Are you an uptight workaholic who is afraid to unwind? Stay outta Budapest, pal. This city is for living life and not getting all wound up in the trivial stuff.
It took me awhile to figure this out. I have been in the city for three weeks and was having trouble describing it to people. What was the general pulse of the place? How do you define the ineffable? A lot of places I’ve travelled I can usually get pegged in a day or two of wandering around, observing the natural comings and goings of the city dwellers and what seems to make them tick. Budapest was a much tougher nut to crack and I was stumped to why that was. The first thing people ask is whether the city is beautiful. A reasonable question to ask as every picture of the city on the internet is loaded with beauty. In reality, yes, it is just as pretty as those pictures.
It also has a bit of grime to it. Not a bad sort of grime, but just a settled, lived-in kind. This isn’t a tourist attraction like Disneyland where the park closes and people leave. This is a major city that has people of all walks of life interspersed with all the lovely tourist attractions. That’s the big thing. People live here.
To further that, I have to mention that I mean they “live” in all senses of the word. They occupy space here, inhabiting buildings, etc. But they also enjoy their time doing it. It’s not about a day-to-day grind. It’s about just being.
The first week I was here I couldn’t understand it at all. There I would be, going for a run through the park on a business day and it would be jam-packed with people of all ages and perceivable socio-economic statuses. They’d be walking around, hand-in-hand, or sharing a beer or some wine. They’d be playing in the playgrounds, fathers and mothers with their children. They’d have pickup games of soccer and basketball in the many free facilities. They’d be lying on the ground, soaking up the sun’s rays (tops optional). I’d continue on with my run in the 30-degree heat, convinced that I was the hardest working person there (and I’m on vacation).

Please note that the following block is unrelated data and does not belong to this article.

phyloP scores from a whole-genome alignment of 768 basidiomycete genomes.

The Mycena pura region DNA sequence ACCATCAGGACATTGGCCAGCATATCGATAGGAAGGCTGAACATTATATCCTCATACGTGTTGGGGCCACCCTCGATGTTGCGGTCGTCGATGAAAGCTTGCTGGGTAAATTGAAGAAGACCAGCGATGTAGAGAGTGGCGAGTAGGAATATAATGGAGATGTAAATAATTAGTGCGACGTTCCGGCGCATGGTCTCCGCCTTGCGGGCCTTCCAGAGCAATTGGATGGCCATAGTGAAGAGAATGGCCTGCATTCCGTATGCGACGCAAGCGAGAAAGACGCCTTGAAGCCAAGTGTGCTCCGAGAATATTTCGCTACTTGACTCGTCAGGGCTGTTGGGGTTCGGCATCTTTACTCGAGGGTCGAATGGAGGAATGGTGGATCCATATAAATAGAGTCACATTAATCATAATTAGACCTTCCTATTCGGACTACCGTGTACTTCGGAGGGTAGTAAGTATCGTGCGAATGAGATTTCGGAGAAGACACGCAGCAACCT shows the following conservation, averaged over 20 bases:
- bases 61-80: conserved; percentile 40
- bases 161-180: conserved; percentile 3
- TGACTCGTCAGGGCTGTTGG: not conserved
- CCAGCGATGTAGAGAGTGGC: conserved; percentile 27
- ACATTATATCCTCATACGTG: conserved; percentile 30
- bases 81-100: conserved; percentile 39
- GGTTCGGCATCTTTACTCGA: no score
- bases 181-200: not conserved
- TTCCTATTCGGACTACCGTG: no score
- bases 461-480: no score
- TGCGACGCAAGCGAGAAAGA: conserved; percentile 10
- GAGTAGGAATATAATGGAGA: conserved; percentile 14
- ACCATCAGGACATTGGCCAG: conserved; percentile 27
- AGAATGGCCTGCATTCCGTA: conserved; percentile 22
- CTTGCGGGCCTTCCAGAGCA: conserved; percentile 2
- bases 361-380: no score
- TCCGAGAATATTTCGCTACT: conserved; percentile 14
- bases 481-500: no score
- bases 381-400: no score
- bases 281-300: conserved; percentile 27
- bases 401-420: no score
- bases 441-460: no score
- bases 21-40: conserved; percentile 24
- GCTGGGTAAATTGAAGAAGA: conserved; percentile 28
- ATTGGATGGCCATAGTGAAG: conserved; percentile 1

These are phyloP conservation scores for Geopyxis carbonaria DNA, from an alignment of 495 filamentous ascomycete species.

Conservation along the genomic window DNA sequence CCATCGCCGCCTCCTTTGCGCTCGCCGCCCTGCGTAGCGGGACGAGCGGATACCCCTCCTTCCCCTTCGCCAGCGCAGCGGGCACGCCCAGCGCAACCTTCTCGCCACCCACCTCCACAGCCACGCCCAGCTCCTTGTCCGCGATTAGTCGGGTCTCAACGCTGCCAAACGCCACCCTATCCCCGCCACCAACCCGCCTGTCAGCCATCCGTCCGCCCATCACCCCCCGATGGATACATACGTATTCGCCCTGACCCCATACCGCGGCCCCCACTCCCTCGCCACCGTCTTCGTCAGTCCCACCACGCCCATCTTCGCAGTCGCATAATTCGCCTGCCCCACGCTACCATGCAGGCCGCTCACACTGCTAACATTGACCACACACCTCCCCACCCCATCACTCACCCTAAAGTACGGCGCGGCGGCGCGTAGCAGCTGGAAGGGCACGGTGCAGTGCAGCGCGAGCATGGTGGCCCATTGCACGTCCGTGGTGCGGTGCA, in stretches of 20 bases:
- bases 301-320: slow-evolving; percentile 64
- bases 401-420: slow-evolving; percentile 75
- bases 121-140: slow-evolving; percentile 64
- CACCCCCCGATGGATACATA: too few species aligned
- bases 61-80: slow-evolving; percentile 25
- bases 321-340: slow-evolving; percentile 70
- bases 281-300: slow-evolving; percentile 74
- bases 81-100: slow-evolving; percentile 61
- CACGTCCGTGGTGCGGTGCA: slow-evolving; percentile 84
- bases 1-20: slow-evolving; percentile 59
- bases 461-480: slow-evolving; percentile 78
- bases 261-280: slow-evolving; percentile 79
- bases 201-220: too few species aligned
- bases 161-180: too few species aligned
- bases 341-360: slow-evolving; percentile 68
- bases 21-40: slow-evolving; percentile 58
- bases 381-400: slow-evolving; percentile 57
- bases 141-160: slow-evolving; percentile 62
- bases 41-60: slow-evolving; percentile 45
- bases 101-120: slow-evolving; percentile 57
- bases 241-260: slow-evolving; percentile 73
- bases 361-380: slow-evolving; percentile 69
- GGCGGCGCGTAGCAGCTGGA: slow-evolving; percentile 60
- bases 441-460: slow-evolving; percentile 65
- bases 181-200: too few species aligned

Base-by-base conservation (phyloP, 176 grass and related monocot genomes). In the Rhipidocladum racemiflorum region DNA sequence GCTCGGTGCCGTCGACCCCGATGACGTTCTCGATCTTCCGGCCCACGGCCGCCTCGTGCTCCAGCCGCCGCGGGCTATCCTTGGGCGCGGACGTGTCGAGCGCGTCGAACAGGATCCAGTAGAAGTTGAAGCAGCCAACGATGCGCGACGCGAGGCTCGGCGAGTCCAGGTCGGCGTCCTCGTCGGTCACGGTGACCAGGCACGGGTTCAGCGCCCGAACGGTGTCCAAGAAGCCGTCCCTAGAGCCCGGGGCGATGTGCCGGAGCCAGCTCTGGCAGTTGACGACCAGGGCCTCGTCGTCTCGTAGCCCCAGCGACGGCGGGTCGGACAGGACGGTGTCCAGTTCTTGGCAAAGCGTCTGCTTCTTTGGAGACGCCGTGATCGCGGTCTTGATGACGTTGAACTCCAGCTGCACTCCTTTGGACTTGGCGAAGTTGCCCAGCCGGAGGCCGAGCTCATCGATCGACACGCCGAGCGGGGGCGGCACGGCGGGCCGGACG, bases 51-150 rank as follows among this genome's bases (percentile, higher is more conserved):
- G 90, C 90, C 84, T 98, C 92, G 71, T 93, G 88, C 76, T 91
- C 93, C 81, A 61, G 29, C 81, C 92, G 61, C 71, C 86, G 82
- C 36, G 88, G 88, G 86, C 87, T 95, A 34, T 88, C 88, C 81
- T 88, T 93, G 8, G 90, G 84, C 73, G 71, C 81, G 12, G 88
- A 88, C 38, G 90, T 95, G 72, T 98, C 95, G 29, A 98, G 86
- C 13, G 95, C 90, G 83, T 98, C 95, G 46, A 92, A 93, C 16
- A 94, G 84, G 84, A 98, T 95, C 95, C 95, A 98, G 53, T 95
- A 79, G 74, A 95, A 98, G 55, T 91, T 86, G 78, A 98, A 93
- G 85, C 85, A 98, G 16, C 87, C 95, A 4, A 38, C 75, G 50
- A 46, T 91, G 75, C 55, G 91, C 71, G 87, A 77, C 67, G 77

But, that’s not it at all. Hungarians aren’t lazy, they just know not to sweat the small stuff and to enjoy what the day has to offer. If the weather is gorgeous, what better time to spend with the ones you love? There are free concerts all over the city and as many diversions as there are hours in the day (in just the City Park, there is a zoo, a bathhouse, a circus, an amusement park, and a bunch of museums). I’ve definitely embraced that mentality and that’s part of the reason that my blog posts have become infrequent. You can forgive me if I’d prefer to lie in the grass and read a book under the sun, yes?
Of course, my own traits are hard to shake completely. One day I found a hill in the park that had lots of sun and decided to spread a towel out and read, soaking up the Vitamin D. My tan so far this summer is relatively faint (with the typical exception of farmer’s tanned neck/arms), so I decided to get rid of a bit of the milky white on my back. I tried to lie there and relax and dive deep into Dostoevsky (nearly finished the Brothers Karamazov), but wouldn’t it just happen that a swarm of Hungarian bees arrive. I tend to get annoyed by a single fly landing on me, so having fifty bees tickling my bare legs and back was not at all pleasant. I swatted them away the best that I could, but they would not relent. I looked around at the other sun worshippers on the hill and they were all unbothered. In fact, even the nearly-nudes were having no issues and they had the most skin exposed to this onslaught of us all. I had to sit there and bear the bees until I could finish my beer and pack up and leave. Needless to say I haven’t quite got past Dmitri’s trial.